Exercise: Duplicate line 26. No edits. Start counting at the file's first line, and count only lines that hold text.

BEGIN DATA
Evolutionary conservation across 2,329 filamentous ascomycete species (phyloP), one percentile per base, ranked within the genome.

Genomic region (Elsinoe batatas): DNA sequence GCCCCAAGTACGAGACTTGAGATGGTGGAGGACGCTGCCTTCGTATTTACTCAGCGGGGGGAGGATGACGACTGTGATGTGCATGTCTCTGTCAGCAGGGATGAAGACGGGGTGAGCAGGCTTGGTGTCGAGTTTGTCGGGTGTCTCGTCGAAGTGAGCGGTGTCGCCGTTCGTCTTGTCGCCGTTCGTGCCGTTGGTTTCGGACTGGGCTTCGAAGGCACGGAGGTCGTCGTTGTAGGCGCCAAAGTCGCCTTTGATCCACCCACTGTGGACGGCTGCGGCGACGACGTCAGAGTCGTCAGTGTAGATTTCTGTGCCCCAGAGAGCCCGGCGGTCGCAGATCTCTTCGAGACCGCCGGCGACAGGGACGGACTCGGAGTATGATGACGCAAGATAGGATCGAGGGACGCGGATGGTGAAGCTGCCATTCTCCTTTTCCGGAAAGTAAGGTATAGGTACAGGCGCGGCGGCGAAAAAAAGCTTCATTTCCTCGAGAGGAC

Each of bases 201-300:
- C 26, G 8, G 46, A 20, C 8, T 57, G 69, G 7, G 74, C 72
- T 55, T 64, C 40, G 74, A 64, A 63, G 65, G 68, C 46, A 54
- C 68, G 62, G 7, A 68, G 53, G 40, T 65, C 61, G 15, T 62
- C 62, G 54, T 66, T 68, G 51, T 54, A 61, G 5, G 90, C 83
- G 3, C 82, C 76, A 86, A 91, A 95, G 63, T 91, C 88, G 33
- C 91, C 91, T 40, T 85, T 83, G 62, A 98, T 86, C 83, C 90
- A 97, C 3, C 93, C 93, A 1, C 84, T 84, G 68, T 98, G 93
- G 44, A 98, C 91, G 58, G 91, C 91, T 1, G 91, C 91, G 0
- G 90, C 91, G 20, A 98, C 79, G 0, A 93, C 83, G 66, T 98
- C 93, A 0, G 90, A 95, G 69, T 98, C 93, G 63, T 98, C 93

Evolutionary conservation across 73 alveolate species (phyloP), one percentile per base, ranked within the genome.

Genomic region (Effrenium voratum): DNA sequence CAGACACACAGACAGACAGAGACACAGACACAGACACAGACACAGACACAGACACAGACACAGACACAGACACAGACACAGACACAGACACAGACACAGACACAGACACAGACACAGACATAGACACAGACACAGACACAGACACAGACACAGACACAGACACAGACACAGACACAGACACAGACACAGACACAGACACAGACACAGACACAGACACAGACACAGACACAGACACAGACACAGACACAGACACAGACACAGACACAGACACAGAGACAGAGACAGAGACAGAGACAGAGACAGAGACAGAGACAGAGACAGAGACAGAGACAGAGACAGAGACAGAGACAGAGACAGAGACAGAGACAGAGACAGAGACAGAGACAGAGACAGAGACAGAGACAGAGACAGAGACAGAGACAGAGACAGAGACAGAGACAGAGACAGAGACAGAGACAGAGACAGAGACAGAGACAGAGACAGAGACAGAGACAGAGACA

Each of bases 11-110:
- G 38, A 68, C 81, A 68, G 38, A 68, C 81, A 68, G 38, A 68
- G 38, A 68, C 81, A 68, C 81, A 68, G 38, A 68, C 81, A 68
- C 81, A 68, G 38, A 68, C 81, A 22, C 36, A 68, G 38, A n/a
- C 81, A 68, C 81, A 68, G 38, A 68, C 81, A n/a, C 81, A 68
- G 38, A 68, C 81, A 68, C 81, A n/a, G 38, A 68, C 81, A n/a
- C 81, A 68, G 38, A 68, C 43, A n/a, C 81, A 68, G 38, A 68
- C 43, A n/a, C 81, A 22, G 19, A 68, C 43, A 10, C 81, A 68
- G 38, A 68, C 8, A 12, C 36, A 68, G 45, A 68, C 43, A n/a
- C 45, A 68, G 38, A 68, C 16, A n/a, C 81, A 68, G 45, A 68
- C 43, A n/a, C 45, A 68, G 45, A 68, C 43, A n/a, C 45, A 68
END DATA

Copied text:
- C 43, A n/a, C 45, A 68, G 45, A 68, C 43, A n/a, C 45, A 68